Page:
Reply
 
Thread Tools Search this Thread Display Modes
 
Old 01-08-2018, 04:36 PM   #1
Member
 
Brian1e's Avatar
 
City: Freeport, TX.
Country: USA
Vessel Name: Rum Away
Vessel Model: '89 Bayliner 3888
Join Date: Mar 2017
Posts: 14
Preferred Bilge Coatings

What are your preferences, and opinions on bilge paints. I don't really think I want to gel-coat. Interlux, Pettit, or Jamestown total boat bilge coatings? Advantages, disadvantages of each. They all appear to be fine products.

Thanks
__________________
Advertisement

Brian1e is offline   Reply With Quote
Old 01-08-2018, 04:41 PM   #2
Guru
 
Lou_tribal's Avatar
 
City: Quebec
Country: Canada
Vessel Name: Bleuvet
Vessel Model: Custom Built
Join Date: Jan 2016
Posts: 2,977
I repaint my aft bilge with bilge kote white and it was nice, at least cleaner than before I used pre kote as the primer and 2 layers of bilge kote.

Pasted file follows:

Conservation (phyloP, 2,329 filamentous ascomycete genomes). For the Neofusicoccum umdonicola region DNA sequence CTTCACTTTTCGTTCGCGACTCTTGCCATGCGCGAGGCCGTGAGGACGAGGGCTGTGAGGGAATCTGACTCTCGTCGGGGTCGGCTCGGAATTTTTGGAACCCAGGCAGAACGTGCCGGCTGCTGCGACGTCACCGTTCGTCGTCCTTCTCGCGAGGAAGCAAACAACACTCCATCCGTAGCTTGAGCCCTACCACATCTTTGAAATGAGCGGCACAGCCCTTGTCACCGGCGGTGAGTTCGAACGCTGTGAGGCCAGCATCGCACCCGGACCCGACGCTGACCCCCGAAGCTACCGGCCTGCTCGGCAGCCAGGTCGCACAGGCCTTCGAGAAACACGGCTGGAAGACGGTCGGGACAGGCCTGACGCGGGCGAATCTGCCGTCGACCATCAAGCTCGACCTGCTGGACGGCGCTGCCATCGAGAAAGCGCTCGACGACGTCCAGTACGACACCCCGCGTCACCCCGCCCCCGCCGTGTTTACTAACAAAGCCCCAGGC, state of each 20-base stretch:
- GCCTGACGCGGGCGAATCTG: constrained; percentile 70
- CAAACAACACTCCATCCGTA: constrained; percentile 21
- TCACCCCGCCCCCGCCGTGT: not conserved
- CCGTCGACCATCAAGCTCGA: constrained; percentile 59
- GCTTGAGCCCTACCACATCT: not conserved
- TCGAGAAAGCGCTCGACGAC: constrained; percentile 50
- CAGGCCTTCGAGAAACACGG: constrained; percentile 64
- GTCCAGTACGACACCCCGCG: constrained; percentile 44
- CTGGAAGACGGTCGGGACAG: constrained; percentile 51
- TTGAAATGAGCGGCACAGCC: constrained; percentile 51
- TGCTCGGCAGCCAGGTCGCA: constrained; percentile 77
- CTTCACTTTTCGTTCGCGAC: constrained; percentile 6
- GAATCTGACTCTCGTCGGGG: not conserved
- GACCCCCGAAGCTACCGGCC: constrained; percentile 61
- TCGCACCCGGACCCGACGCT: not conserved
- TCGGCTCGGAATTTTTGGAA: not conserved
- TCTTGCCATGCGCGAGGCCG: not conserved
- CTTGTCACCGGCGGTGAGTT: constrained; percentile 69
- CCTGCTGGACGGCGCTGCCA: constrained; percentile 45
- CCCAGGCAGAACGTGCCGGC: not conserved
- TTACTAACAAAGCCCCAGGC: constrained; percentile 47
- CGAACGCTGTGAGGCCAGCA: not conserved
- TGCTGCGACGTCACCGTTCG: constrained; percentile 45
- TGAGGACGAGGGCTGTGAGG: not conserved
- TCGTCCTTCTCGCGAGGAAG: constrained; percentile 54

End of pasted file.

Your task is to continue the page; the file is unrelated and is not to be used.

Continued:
__________________

Lou_tribal is online now   Reply With Quote
Old 01-08-2018, 05:25 PM   #3
Senior Member
 
cool beans's Avatar
 
City: Norfolk, VA
Country: USA
Vessel Model: Bayliner 3870
Join Date: Jul 2015
Posts: 275
I used Bilge Kote in my sailboat, and probably will in the Bayliner once I get too it.
cool beans is offline   Reply With Quote
Old 01-08-2018, 05:39 PM   #4
Guru
 
Comodave's Avatar
 
City: Au Gres, MI
Country: US
Vessel Name: Never Say Never
Vessel Model: President 41 DC
Join Date: Jul 2015
Posts: 2,544
I like Bilge Coat. Easy to clean stuff off it.
Comodave is online now   Reply With Quote
Old 01-08-2018, 06:50 PM   #5
Senior Member